USCCB Voting Guide for Catholics

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Five Non-Negotiable Issues

"Voter's Guide for Serious Catholics."
  • Abortion
  • Embryonic Stem Cell Research
  • Human Cloning
  • [Eugenics]
  • Euthanasia
  • Same-sex "Marriage"
  • [Religious Freedom]

Related Issues

  • Freedom of Religion

I am an assenting Catholic

Vatican II taught that we should give religious assent to the teachings of the Ordinary Magisterium.

It taught that abortion and infanticide are "abominable crimes."

I cannot follow the Kennedy dodge: "I am personally opposed to abortion, but I will not impose my religious beliefs on others."

Put this into the context of slavery in the 19th century: "I am personally opposed to slavery, but I won't force my view on others. Slaveholders have the right to choose whether to have slaves or to set them free. Since this is something about which people disagree, there is nothing wrong with requiring Catholic institutions to buy slaves for those who choose to own them."

Murder is intrinsically evil

I cannot see pitting the born against the unborn.

Buying material comfort at the expense of murdering babies.

It is murder.

It is intrinsically evil.

The HHS mandate is not just about contraception but about abortion and bodily mutilation as well. Those who call it the "contraceptive mandate" are mis-representing the mandate.

Catholics are not Gnostics

Vatican II did not embrace gnosticism; many interpreters of Vatican II are gnostics. They hear what they want to hear and see what they want to see.

The idea of conscience espoused by the modern world is gnostic: "If you think it is good, it is good; if you think it is true, it is true."

Rights impose obligations

Establishing it as a right mandates participation by all citizens: taxpayers, doctors, nurses, social workers.

"Any procedure that involves a doctor is part of health care."

Murder is not "health care"

The deadening of conscience that allows us to tolerate government-mandated murder opens the door to other perversions of 'health' care, especially genetic engineering and euthanasia.

Choosing sides on this issue

I can't see the policies of the Democrat Party as consistent with my faith.

They call murder of children in the womb "health care."

The HHS mandate mandates that Catholic institutions pay for abortifacients in two forms: so-called "chemical contraceptives" and the morning-after pill. Both cause abortions.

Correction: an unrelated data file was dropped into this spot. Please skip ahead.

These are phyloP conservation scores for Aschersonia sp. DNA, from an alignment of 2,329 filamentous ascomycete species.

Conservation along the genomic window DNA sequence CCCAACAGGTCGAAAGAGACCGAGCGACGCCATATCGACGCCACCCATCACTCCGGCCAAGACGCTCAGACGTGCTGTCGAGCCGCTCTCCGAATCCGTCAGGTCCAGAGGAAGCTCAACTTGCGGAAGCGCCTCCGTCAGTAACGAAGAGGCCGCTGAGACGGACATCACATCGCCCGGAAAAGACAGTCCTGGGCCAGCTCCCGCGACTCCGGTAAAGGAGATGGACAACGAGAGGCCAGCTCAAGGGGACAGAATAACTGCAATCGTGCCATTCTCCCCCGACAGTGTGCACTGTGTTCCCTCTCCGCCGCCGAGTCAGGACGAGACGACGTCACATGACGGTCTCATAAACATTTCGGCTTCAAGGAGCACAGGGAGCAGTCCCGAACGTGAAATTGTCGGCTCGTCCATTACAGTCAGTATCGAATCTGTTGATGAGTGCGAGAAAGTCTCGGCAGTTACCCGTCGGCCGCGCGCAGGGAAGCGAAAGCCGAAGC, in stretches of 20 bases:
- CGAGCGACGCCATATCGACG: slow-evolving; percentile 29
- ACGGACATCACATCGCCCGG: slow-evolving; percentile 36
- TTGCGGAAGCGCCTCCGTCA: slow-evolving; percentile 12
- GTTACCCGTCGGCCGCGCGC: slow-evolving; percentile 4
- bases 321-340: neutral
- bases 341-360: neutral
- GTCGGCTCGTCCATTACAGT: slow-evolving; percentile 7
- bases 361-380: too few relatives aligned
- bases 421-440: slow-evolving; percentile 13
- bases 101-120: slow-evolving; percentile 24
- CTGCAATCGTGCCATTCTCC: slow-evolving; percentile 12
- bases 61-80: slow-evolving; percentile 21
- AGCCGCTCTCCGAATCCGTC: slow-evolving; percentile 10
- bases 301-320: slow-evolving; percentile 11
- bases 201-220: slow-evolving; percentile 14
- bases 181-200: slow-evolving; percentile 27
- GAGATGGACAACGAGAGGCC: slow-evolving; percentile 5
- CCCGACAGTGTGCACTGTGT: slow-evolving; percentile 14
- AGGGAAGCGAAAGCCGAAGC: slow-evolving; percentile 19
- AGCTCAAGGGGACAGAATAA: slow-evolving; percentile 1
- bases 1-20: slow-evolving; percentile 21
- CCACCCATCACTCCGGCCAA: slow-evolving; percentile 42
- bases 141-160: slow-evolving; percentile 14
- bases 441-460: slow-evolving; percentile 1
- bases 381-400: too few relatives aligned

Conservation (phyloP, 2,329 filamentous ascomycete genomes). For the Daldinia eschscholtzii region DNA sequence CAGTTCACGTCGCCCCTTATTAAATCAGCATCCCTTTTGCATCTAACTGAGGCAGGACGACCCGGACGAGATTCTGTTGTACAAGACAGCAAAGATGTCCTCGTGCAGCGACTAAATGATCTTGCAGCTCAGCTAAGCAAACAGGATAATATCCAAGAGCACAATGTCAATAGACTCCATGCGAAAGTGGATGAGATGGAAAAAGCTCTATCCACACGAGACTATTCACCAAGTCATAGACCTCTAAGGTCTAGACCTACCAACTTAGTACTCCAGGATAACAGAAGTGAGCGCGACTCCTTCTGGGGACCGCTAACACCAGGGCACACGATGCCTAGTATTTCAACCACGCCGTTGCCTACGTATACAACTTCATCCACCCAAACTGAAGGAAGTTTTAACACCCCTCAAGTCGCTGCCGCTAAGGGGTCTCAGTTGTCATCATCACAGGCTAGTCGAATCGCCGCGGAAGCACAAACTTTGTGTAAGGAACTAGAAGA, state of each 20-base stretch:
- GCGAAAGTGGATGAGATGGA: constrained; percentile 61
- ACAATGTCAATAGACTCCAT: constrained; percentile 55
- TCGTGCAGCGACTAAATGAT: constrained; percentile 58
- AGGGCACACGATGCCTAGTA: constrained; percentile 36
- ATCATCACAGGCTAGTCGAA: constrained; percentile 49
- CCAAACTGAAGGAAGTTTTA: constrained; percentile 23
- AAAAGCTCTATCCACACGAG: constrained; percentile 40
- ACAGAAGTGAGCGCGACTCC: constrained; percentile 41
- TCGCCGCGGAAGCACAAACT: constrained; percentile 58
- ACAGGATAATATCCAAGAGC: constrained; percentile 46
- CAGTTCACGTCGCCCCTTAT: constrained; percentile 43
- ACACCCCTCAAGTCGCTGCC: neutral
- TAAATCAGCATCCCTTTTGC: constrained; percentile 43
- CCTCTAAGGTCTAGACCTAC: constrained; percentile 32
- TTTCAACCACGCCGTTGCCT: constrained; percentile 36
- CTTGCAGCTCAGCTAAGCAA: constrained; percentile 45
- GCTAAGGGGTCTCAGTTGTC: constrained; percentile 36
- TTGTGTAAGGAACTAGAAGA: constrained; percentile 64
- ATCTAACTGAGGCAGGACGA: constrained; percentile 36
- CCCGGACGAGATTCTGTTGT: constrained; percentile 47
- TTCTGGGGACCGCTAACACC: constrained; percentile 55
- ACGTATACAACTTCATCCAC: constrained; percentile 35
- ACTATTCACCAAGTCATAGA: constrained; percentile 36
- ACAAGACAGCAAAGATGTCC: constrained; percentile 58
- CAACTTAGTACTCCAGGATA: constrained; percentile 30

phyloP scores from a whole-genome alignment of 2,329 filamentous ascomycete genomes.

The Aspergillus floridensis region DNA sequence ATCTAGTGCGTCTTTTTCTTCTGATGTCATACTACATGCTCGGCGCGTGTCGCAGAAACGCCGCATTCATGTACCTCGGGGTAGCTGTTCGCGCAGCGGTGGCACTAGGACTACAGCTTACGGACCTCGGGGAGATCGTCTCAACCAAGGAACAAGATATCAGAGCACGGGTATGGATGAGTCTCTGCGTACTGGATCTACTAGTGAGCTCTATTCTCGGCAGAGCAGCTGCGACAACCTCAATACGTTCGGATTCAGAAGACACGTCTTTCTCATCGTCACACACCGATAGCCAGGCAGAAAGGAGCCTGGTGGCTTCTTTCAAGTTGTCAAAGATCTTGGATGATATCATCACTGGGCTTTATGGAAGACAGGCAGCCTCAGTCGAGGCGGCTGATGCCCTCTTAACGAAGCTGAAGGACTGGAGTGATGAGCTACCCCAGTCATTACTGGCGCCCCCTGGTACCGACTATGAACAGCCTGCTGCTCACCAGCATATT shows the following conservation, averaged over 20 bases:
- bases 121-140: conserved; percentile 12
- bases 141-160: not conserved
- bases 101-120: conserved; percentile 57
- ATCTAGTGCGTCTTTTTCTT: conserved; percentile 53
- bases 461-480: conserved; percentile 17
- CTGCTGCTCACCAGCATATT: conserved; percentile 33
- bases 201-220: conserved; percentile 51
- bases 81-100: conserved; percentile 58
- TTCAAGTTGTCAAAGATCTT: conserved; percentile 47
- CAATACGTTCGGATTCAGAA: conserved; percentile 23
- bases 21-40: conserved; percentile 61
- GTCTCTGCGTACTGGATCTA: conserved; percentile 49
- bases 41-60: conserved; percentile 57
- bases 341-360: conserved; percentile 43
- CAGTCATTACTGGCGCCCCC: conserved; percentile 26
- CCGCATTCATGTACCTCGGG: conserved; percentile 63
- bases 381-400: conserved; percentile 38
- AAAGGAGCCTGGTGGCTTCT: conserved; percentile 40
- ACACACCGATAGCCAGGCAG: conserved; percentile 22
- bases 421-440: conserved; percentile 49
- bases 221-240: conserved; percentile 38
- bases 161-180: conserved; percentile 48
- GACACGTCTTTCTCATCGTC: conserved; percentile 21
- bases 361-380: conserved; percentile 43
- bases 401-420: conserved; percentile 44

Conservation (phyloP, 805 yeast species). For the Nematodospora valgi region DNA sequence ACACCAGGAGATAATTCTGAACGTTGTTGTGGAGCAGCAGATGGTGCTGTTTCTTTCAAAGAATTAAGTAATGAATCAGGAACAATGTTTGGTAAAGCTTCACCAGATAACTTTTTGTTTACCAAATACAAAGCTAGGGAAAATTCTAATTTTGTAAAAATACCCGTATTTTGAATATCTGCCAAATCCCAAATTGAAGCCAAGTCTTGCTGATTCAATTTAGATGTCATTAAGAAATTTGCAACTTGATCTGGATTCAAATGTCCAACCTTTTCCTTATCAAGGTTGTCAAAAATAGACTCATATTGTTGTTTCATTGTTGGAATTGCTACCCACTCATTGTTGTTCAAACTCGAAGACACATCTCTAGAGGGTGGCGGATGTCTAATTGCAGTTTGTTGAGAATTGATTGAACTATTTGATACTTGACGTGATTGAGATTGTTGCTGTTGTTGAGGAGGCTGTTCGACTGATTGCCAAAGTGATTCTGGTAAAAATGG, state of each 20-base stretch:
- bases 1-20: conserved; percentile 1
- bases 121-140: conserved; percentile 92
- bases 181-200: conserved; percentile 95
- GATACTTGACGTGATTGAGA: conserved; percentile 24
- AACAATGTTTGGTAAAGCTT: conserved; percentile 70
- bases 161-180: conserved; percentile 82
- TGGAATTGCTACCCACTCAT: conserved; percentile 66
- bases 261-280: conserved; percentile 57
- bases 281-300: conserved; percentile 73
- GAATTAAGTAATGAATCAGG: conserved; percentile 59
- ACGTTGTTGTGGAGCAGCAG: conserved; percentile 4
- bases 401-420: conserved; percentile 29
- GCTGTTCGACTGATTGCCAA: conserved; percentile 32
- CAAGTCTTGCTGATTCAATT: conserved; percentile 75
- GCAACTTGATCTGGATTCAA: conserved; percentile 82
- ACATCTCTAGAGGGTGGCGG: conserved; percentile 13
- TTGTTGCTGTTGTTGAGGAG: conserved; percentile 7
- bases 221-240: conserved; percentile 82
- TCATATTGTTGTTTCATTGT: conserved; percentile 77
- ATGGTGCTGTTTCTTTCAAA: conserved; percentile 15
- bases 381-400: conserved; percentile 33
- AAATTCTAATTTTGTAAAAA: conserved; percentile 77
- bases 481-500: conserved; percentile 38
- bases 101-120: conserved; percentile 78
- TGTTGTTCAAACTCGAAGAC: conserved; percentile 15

The President has ceased to enforce the Defense of Marriage Act, and treats same-sex marriage as a "right."

The President allowed Federal funding for embryonic stem-cell research.

For Democrats it’s as simple as pulling a quote from Matthew 25:40--“We call it Catholic social doctrine: ‘Whatever you do to the least of these, you do for me.’” Vice President Joe Biden explained in a recent ad directed at Catholics. Biden reminded voters that he was “a practicing Catholic like many of you” and explained that the lesson was drilled into his head by priests and nuns.
Lynn from Facebook: "I wouldn't say the democratic party is anti-catholic. Other than being pro-choice (which is not pro-abortion), democrats tend to hold views that are more Catholic Christian than other parties - support for the poor and disenfranchised, inclusion of historically segregated populations."
As Catholics we are not single-issue voters. A candidate’s position on a single issue is not sufficient to guarantee a voter’s support. Yet a candidate’s position on a single issue that involves an intrinsic evil, such as support for legal abortion or the promotion of racism, may legitimately lead a voter to disqualify a candidate from receiving support.

Other Issues

  • Economic policies:
  • Labor relations
  • Taxes and regulations
  • Global trade policies
  • National debt
  • Immigration policies
  • Health-care
  • Medicare and Medicaid
  • Social Security
  • Foreign Policy
  • Defense
  • Education

Whatsoever You Do ...

"What you do to the least of my family, that you do unto me."

Natural Law

In a speech delivered at the 2006 “Call to Renewal” conference, Senator Obama offered these thoughts on the relationship between politics and religion: "Democracy demands that the religiously motivated translate their concerns into universal rather than religion-specific values. ... It requires that their proposals be subject to argument and amenable to reason. Now, I may be opposed to abortion for religious reasons, to take one example, but if I seek to pass a law banning the practice I cannot simply point to the teachings of my church or evoke God's will. I have to explain why abortion violates some principle that is accessible to people of all faiths, including those with no faith at all."

Rom 1 and 2.

All sins are contrary to our human nature.